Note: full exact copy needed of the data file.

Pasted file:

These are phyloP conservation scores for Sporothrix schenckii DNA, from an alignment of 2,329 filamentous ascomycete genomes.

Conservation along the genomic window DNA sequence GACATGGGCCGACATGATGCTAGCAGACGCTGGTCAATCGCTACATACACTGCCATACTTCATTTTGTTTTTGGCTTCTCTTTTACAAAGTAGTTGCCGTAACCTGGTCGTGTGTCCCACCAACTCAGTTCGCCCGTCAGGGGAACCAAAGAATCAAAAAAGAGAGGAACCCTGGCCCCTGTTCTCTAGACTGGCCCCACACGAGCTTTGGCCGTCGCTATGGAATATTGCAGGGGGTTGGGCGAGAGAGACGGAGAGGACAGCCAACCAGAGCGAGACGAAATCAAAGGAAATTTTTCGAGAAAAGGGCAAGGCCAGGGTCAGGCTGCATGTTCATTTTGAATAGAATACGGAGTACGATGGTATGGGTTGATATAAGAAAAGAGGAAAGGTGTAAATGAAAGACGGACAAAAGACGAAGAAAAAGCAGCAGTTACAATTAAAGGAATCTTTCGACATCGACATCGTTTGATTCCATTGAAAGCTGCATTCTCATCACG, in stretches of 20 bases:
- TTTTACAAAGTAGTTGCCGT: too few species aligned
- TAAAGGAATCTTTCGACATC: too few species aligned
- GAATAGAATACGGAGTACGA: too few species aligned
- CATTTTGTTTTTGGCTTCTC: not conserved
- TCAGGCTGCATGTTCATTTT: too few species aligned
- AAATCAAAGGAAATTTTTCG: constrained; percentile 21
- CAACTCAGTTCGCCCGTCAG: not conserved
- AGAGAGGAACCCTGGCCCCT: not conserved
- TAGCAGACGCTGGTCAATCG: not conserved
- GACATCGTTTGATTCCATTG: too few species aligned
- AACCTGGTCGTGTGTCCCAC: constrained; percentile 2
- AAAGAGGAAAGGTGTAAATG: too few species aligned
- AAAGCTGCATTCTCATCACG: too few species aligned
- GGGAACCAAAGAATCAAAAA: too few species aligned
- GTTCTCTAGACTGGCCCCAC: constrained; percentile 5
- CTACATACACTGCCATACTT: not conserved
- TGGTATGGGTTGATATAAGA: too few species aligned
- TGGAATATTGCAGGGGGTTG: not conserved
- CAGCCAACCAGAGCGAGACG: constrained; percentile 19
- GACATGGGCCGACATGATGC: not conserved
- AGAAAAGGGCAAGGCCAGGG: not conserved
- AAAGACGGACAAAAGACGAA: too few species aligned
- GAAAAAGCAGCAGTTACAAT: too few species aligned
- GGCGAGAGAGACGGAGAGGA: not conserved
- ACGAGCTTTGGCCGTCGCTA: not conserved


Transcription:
These are phyloP conservation scores for Sporothrix schenckii DNA, from an alignment of 2,329 filamentous ascomycete genomes.

Conservation along the genomic window DNA sequence GACATGGGCCGACATGATGCTAGCAGACGCTGGTCAATCGCTACATACACTGCCATACTTCATTTTGTTTTTGGCTTCTCTTTTACAAAGTAGTTGCCGTAACCTGGTCGTGTGTCCCACCAACTCAGTTCGCCCGTCAGGGGAACCAAAGAATCAAAAAAGAGAGGAACCCTGGCCCCTGTTCTCTAGACTGGCCCCACACGAGCTTTGGCCGTCGCTATGGAATATTGCAGGGGGTTGGGCGAGAGAGACGGAGAGGACAGCCAACCAGAGCGAGACGAAATCAAAGGAAATTTTTCGAGAAAAGGGCAAGGCCAGGGTCAGGCTGCATGTTCATTTTGAATAGAATACGGAGTACGATGGTATGGGTTGATATAAGAAAAGAGGAAAGGTGTAAATGAAAGACGGACAAAAGACGAAGAAAAAGCAGCAGTTACAATTAAAGGAATCTTTCGACATCGACATCGTTTGATTCCATTGAAAGCTGCATTCTCATCACG, in stretches of 20 bases:
- TTTTACAAAGTAGTTGCCGT: too few species aligned
- TAAAGGAATCTTTCGACATC: too few species aligned
- GAATAGAATACGGAGTACGA: too few species aligned
- CATTTTGTTTTTGGCTTCTC: not conserved
- TCAGGCTGCATGTTCATTTT: too few species aligned
- AAATCAAAGGAAATTTTTCG: constrained; percentile 21
- CAACTCAGTTCGCCCGTCAG: not conserved
- AGAGAGGAACCCTGGCCCCT: not conserved
- TAGCAGACGCTGGTCAATCG: not conserved
- GACATCGTTTGATTCCATTG: too few species aligned
- AACCTGGTCGTGTGTCCCAC: constrained; percentile 2
- AAAGAGGAAAGGTGTAAATG: too few species aligned
- AAAGCTGCATTCTCATCACG: too few species aligned
- GGGAACCAAAGAATCAAAAA: too few species aligned
- GTTCTCTAGACTGGCCCCAC: constrained; percentile 5
- CTACATACACTGCCATACTT: not conserved
- TGGTATGGGTTGATATAAGA: too few species aligned
- TGGAATATTGCAGGGGGTTG: not conserved
- CAGCCAACCAGAGCGAGACG: constrained; percentile 19
- GACATGGGCCGACATGATGC: not conserved
- AGAAAAGGGCAAGGCCAGGG: not conserved
- AAAGACGGACAAAAGACGAA: too few species aligned
- GAAAAAGCAGCAGTTACAAT: too few species aligned
- GGCGAGAGAGACGGAGAGGA: not conserved
- ACGAGCTTTGGCCGTCGCTA: not conserved